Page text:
With 15 left Zola rang the changes and Parker and Collison were withdrawn in favour of Mullins and Tristan respectively. LBM moved out to the left with DiMichele moving back inside to give three up front. We pushed forward with wave after wave being blocked or saved by Sorenson – who continued to annoy with his antics. With a few minutes left, Zola was preparing to throw on Sears for a last throw of the dice. However Cole found himself in space 12 yards out and his low shot was deflected past Sorenson by Tristan, who knew little of the finish. Complaints about offside were unfounded with Tristan being level at the time of Cole’s shot.

The Sears transfer was put on hold and Spector replaced DiMichele instead. Of course now Sorenson seemed to be in a hurry. Every free-kick was characterised by a flurry of speed, accompanied by ironic cheers from the home support . Despite Sorenson coming up for a late corner we saw out the 4 minutes of added time (which could have been a lot more) with little discomfort and points 4,5 and 6 for the weekend were in the bag.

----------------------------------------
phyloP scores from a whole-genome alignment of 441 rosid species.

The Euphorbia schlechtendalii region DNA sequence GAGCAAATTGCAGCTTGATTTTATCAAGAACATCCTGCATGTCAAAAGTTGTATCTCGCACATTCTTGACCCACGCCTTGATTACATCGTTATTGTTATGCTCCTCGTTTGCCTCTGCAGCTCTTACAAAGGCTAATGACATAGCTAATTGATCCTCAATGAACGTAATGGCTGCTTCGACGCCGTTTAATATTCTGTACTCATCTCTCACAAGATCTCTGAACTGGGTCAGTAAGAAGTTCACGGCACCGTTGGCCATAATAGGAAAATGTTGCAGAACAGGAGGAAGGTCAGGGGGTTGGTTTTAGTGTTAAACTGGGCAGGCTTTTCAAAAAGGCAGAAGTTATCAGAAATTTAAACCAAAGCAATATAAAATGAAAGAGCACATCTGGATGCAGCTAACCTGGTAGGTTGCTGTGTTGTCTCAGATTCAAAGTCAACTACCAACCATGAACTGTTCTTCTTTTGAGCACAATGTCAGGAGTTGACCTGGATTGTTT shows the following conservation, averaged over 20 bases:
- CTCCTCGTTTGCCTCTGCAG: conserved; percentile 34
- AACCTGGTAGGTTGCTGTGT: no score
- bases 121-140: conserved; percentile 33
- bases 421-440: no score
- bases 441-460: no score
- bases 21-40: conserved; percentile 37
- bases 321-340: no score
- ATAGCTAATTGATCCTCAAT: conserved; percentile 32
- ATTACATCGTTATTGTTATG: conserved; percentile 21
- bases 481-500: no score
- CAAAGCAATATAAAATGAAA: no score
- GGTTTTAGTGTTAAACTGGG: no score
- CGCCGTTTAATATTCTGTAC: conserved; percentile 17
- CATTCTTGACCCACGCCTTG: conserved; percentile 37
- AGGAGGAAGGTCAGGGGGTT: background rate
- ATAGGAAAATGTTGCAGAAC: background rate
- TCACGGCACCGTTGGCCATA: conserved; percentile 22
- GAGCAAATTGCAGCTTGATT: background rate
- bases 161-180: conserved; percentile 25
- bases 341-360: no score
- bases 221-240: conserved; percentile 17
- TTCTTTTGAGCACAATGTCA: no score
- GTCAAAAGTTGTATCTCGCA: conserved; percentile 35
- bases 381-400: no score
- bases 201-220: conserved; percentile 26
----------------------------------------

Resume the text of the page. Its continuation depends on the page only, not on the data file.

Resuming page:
The win was deserved – we were the better team and certainly the only one trying to play anything resembling football over the 90 minutes. There were occasions when we did make hard work of it I suppose but when a team comes to the Boleyn with the sole intention of cutting down the playing time to the barest of minima it was always going to be tough. Just for once justice was served an we finish the year in 10th place where we spent so much of the year. As the vultures hover around the carcass of BG’s business empire we’ll need to keep hold of the likes of Bellamy though and it is to be hoped that the assurances given to Zola are slightly more watertight than those apparently given to his predecessor. Past experience suggests that this may not be the cast – I just hope I’m wrong in that respect.

Happy new year – I hope!



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Player Ratings

Robert Green
A spectator for most of the match – was probably as cold as I was. Did what he had to do without fuss.


Julien Faubert